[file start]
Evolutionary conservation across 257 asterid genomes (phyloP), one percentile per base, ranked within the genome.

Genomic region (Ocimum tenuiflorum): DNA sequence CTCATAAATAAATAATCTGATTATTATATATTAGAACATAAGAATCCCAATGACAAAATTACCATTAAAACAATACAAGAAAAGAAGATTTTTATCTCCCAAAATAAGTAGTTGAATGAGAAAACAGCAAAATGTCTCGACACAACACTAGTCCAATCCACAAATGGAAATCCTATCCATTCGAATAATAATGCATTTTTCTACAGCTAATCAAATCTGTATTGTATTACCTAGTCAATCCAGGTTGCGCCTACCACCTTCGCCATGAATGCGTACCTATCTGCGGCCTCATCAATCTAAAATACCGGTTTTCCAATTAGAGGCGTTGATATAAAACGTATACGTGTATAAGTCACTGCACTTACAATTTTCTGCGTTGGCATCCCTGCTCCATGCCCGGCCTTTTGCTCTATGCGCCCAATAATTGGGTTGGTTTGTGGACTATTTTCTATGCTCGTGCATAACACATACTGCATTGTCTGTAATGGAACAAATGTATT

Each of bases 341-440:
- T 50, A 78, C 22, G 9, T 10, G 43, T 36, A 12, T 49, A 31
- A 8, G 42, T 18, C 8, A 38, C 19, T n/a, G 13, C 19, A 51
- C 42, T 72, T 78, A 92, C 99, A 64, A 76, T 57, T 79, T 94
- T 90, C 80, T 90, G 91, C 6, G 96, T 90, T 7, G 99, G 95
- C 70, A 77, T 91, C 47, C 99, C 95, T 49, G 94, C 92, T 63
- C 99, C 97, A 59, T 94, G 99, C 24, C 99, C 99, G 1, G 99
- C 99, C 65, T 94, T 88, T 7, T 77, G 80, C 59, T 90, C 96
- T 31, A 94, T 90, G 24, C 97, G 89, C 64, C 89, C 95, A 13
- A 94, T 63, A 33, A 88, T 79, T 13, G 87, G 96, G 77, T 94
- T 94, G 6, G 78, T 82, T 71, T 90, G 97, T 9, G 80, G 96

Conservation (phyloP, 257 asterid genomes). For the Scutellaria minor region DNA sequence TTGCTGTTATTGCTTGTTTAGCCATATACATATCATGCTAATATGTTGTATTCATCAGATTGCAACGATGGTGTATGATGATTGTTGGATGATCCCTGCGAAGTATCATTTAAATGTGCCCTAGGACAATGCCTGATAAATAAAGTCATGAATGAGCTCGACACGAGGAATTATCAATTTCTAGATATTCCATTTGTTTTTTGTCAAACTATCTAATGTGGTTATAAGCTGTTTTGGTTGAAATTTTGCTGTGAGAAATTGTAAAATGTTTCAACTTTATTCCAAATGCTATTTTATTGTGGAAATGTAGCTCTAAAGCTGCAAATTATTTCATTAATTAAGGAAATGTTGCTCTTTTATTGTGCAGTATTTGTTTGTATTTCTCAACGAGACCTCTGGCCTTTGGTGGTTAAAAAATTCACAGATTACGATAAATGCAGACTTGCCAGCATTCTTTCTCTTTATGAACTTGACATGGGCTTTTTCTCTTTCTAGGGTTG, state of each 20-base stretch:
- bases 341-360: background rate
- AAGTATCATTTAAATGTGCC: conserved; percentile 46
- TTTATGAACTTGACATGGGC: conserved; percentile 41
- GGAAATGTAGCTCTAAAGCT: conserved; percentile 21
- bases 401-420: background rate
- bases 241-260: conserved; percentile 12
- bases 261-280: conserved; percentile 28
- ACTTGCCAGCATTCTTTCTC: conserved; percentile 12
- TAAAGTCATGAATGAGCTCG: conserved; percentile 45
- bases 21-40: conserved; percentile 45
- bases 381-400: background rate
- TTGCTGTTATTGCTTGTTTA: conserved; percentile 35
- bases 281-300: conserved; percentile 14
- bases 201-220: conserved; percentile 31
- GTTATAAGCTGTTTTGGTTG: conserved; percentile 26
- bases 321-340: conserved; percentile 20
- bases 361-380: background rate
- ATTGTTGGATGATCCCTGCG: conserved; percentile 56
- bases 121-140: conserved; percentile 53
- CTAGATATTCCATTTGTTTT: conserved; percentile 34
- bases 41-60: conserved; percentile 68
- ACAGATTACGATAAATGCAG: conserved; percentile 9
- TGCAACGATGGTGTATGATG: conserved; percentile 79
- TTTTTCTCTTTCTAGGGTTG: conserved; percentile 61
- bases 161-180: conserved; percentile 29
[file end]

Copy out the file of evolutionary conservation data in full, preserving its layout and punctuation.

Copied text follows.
Evolutionary conservation across 257 asterid genomes (phyloP), one percentile per base, ranked within the genome.

Genomic region (Ocimum tenuiflorum): DNA sequence CTCATAAATAAATAATCTGATTATTATATATTAGAACATAAGAATCCCAATGACAAAATTACCATTAAAACAATACAAGAAAAGAAGATTTTTATCTCCCAAAATAAGTAGTTGAATGAGAAAACAGCAAAATGTCTCGACACAACACTAGTCCAATCCACAAATGGAAATCCTATCCATTCGAATAATAATGCATTTTTCTACAGCTAATCAAATCTGTATTGTATTACCTAGTCAATCCAGGTTGCGCCTACCACCTTCGCCATGAATGCGTACCTATCTGCGGCCTCATCAATCTAAAATACCGGTTTTCCAATTAGAGGCGTTGATATAAAACGTATACGTGTATAAGTCACTGCACTTACAATTTTCTGCGTTGGCATCCCTGCTCCATGCCCGGCCTTTTGCTCTATGCGCCCAATAATTGGGTTGGTTTGTGGACTATTTTCTATGCTCGTGCATAACACATACTGCATTGTCTGTAATGGAACAAATGTATT

Each of bases 341-440:
- T 50, A 78, C 22, G 9, T 10, G 43, T 36, A 12, T 49, A 31
- A 8, G 42, T 18, C 8, A 38, C 19, T n/a, G 13, C 19, A 51
- C 42, T 72, T 78, A 92, C 99, A 64, A 76, T 57, T 79, T 94
- T 90, C 80, T 90, G 91, C 6, G 96, T 90, T 7, G 99, G 95
- C 70, A 77, T 91, C 47, C 99, C 95, T 49, G 94, C 92, T 63
- C 99, C 97, A 59, T 94, G 99, C 24, C 99, C 99, G 1, G 99
- C 99, C 65, T 94, T 88, T 7, T 77, G 80, C 59, T 90, C 96
- T 31, A 94, T 90, G 24, C 97, G 89, C 64, C 89, C 95, A 13
- A 94, T 63, A 33, A 88, T 79, T 13, G 87, G 96, G 77, T 94
- T 94, G 6, G 78, T 82, T 71, T 90, G 97, T 9, G 80, G 96

Conservation (phyloP, 257 asterid genomes). For the Scutellaria minor region DNA sequence TTGCTGTTATTGCTTGTTTAGCCATATACATATCATGCTAATATGTTGTATTCATCAGATTGCAACGATGGTGTATGATGATTGTTGGATGATCCCTGCGAAGTATCATTTAAATGTGCCCTAGGACAATGCCTGATAAATAAAGTCATGAATGAGCTCGACACGAGGAATTATCAATTTCTAGATATTCCATTTGTTTTTTGTCAAACTATCTAATGTGGTTATAAGCTGTTTTGGTTGAAATTTTGCTGTGAGAAATTGTAAAATGTTTCAACTTTATTCCAAATGCTATTTTATTGTGGAAATGTAGCTCTAAAGCTGCAAATTATTTCATTAATTAAGGAAATGTTGCTCTTTTATTGTGCAGTATTTGTTTGTATTTCTCAACGAGACCTCTGGCCTTTGGTGGTTAAAAAATTCACAGATTACGATAAATGCAGACTTGCCAGCATTCTTTCTCTTTATGAACTTGACATGGGCTTTTTCTCTTTCTAGGGTTG, state of each 20-base stretch:
- bases 341-360: background rate
- AAGTATCATTTAAATGTGCC: conserved; percentile 46
- TTTATGAACTTGACATGGGC: conserved; percentile 41
- GGAAATGTAGCTCTAAAGCT: conserved; percentile 21
- bases 401-420: background rate
- bases 241-260: conserved; percentile 12
- bases 261-280: conserved; percentile 28
- ACTTGCCAGCATTCTTTCTC: conserved; percentile 12
- TAAAGTCATGAATGAGCTCG: conserved; percentile 45
- bases 21-40: conserved; percentile 45
- bases 381-400: background rate
- TTGCTGTTATTGCTTGTTTA: conserved; percentile 35
- bases 281-300: conserved; percentile 14
- bases 201-220: conserved; percentile 31
- GTTATAAGCTGTTTTGGTTG: conserved; percentile 26
- bases 321-340: conserved; percentile 20
- bases 361-380: background rate
- ATTGTTGGATGATCCCTGCG: conserved; percentile 56
- bases 121-140: conserved; percentile 53
- CTAGATATTCCATTTGTTTT: conserved; percentile 34
- bases 41-60: conserved; percentile 68
- ACAGATTACGATAAATGCAG: conserved; percentile 9
- TGCAACGATGGTGTATGATG: conserved; percentile 79
- TTTTTCTCTTTCTAGGGTTG: conserved; percentile 61
- bases 161-180: conserved; percentile 29